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A.H. v. St. Louis County, Missouri

United States Court of Appeals, Eighth Circuit

June 4, 2018

A.H., et al. Plaintiffs-Appellants
St. Louis County, Missouri, et al. Defendants-Appellees

          Submitted: January 9, 2018

          Appeals from United States District Court for the Eastern District of Missouri - St. Louis.

          Before LOKEN, BEAM, and KELLY, Circuit Judges.

          LOKEN, Circuit Judge.

         While confined at the St. Louis County Justice Center (the Jail), Jereme Hartwig committed suicide by hanging himself with a bed sheet in his cell. Hartwig's three children and his mother (Plaintiffs) filed an action against St. Louis County; Dr. Wendy Magnoli, the Jail's clinical psychologist; corrections officer Lauren Abate; and Herbert Bernsen, Director of the St. Louis County Department of Justice Services. Plaintiffs asserted claims of Fourteenth Amendment violations under 42 U.S.C. § 1983; wrongful death under Missouri law, Mo. Rev. Stat. § 537.080; and violations of the Americans with Disabilities Act (ADA), 42 U.S.C. §§ 12101, et seq., and the Rehabilitation Act (RA), 29 U.S.C. §§ 701, et seq. The district court[1]dismissed the ADA and RA claims for lack of standing and subsequently denied Plaintiffs' untimely motion for leave to amend. Plaintiffs then filed a second action against St. Louis County, asserting the ADA and RA claims. The district court granted summary judgment dismissing Plaintiffs' Fourteenth Amendment and wrongful death claims in the first action. The district court[2] then dismissed the ADA and RA claims in the second action. Plaintiffs appeal these orders. We affirm.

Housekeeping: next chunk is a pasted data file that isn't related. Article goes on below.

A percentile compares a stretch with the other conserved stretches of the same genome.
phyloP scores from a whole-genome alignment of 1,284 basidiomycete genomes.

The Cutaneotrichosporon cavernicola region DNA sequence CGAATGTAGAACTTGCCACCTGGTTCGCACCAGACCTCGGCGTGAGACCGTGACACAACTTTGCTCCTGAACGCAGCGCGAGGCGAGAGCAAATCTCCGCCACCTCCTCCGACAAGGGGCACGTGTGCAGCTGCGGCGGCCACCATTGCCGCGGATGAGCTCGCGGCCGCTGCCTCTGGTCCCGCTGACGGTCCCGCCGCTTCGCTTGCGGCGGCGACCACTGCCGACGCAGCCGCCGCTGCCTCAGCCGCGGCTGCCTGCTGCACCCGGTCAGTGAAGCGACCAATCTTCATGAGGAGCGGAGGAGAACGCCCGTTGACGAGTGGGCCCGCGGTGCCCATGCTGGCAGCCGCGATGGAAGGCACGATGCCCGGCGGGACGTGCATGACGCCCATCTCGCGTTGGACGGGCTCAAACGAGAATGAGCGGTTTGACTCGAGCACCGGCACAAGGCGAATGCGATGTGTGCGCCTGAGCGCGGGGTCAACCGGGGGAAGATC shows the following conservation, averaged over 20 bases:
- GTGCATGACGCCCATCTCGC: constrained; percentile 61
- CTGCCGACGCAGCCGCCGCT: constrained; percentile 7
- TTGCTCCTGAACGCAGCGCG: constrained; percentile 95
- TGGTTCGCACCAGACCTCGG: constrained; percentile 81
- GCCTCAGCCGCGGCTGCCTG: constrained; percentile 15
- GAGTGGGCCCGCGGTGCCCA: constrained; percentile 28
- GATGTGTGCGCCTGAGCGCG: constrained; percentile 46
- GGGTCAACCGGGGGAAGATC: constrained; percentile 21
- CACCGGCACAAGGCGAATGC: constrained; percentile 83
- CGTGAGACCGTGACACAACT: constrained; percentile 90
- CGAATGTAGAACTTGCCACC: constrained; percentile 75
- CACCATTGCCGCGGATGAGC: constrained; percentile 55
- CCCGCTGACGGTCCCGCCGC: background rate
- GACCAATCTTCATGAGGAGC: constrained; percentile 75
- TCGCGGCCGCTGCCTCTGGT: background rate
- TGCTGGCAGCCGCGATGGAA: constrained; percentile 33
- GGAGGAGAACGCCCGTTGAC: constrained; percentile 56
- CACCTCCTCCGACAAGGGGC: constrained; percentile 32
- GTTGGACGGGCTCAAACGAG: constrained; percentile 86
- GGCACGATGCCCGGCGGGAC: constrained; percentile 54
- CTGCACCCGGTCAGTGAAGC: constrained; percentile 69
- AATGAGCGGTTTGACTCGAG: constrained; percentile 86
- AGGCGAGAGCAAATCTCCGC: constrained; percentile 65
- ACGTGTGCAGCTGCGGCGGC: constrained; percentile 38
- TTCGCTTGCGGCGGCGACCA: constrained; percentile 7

I. Background


         Hartwig was arrested on a probation violation and confined at the Jail on November 1, 2012. A nurse performed the initial medical screening when Hartwig arrived; she recorded his "chief complaints" were asthma and depression, for which he had received treatment, and "patient denies suicide" and use of alcohol and drugs. The next day, a different nurse added a "Past Medical" note to Hartwig's file: "Hx of Suicide Attempt by Hanging, received treatment from St. John's [Hospital]." A week later, a third nurse examined Hartwig and reported he "denies current or past suicidal ideations or attempts."